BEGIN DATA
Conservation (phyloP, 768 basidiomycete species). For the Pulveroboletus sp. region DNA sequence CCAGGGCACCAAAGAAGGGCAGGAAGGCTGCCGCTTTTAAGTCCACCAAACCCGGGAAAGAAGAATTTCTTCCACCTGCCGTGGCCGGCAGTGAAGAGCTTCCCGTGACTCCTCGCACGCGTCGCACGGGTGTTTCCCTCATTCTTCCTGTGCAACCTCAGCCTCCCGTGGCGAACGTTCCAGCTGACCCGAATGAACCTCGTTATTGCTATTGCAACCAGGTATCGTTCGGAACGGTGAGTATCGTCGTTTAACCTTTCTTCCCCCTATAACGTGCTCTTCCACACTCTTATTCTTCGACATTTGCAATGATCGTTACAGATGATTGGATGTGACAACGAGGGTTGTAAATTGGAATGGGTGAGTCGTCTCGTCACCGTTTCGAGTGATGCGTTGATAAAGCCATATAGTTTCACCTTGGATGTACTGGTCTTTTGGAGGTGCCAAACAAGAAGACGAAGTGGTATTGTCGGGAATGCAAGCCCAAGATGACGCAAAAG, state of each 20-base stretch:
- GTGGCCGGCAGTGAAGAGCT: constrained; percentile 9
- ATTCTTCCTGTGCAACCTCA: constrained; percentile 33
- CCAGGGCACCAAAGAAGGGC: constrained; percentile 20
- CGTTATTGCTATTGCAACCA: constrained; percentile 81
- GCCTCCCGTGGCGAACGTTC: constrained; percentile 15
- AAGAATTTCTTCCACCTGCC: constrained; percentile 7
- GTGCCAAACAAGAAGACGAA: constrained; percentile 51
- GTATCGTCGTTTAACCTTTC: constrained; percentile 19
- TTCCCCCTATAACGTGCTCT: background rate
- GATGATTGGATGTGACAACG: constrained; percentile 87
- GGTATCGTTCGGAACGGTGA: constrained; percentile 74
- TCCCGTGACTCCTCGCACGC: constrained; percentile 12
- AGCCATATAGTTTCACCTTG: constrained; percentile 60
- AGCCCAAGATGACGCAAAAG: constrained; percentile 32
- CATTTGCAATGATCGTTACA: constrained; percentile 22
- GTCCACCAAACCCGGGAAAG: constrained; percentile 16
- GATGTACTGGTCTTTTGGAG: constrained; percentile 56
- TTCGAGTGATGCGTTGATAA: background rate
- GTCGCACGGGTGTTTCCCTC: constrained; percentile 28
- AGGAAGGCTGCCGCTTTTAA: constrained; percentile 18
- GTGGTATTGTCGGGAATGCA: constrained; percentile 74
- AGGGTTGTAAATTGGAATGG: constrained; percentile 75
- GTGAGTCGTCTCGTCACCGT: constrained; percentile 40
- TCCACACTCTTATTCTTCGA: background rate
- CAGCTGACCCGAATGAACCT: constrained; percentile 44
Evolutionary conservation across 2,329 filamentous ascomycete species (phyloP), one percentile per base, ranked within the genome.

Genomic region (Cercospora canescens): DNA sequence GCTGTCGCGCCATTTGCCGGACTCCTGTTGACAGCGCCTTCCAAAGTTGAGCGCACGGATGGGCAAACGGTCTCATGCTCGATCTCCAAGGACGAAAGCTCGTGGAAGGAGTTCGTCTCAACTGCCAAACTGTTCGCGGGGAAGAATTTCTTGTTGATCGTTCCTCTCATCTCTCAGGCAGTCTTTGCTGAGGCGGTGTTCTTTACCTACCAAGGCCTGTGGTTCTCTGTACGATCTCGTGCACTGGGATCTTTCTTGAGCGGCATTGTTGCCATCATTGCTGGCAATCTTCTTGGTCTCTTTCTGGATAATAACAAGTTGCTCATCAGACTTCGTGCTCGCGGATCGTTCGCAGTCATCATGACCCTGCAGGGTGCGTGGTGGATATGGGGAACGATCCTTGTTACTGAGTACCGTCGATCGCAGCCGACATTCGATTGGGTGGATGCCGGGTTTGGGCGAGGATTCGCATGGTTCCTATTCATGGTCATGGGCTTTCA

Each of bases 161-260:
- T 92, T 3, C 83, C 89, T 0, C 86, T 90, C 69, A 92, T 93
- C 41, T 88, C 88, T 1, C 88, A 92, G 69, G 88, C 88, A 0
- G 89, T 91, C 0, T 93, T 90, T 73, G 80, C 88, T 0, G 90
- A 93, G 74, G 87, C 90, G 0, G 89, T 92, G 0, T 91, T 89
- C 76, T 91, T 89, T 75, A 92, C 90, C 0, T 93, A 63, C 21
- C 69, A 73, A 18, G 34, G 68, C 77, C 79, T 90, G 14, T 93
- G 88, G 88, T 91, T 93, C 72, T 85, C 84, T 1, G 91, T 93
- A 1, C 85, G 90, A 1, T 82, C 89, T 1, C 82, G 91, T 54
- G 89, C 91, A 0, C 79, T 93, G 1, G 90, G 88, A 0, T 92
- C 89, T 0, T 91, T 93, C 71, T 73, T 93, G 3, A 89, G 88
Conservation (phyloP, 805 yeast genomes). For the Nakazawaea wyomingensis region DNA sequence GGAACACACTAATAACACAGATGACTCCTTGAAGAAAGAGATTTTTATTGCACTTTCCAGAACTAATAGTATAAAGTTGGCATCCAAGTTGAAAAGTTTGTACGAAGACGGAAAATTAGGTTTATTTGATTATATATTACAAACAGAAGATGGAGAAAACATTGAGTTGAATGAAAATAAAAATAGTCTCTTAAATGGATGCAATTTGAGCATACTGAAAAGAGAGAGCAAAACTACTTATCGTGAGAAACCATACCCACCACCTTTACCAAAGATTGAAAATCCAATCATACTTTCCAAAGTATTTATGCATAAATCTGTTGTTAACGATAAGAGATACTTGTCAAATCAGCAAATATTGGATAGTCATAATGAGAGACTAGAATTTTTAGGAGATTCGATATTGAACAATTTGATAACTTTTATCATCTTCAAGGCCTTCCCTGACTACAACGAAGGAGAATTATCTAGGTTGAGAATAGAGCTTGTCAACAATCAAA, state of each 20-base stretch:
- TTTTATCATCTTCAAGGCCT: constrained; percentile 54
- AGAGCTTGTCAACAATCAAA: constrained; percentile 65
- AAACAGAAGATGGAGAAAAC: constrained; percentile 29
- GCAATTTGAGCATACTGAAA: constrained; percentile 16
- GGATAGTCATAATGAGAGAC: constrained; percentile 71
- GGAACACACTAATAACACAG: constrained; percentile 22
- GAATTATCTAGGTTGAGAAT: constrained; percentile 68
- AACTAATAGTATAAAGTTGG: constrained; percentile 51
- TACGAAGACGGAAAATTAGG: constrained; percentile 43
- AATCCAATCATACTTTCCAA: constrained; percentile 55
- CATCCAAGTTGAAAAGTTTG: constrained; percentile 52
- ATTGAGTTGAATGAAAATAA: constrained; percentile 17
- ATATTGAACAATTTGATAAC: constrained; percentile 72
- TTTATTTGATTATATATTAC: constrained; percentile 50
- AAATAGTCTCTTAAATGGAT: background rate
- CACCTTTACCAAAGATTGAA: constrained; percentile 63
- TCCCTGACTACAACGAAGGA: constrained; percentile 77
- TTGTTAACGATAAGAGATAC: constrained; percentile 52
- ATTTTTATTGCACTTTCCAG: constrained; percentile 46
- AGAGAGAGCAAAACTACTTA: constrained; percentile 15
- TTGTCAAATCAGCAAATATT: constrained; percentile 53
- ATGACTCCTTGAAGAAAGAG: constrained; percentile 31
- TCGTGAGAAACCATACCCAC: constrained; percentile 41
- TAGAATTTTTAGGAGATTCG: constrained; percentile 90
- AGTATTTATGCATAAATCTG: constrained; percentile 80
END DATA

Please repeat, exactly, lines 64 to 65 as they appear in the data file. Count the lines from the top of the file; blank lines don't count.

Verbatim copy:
- TAGAATTTTTAGGAGATTCG: constrained; percentile 90
- AGTATTTATGCATAAATCTG: constrained; percentile 80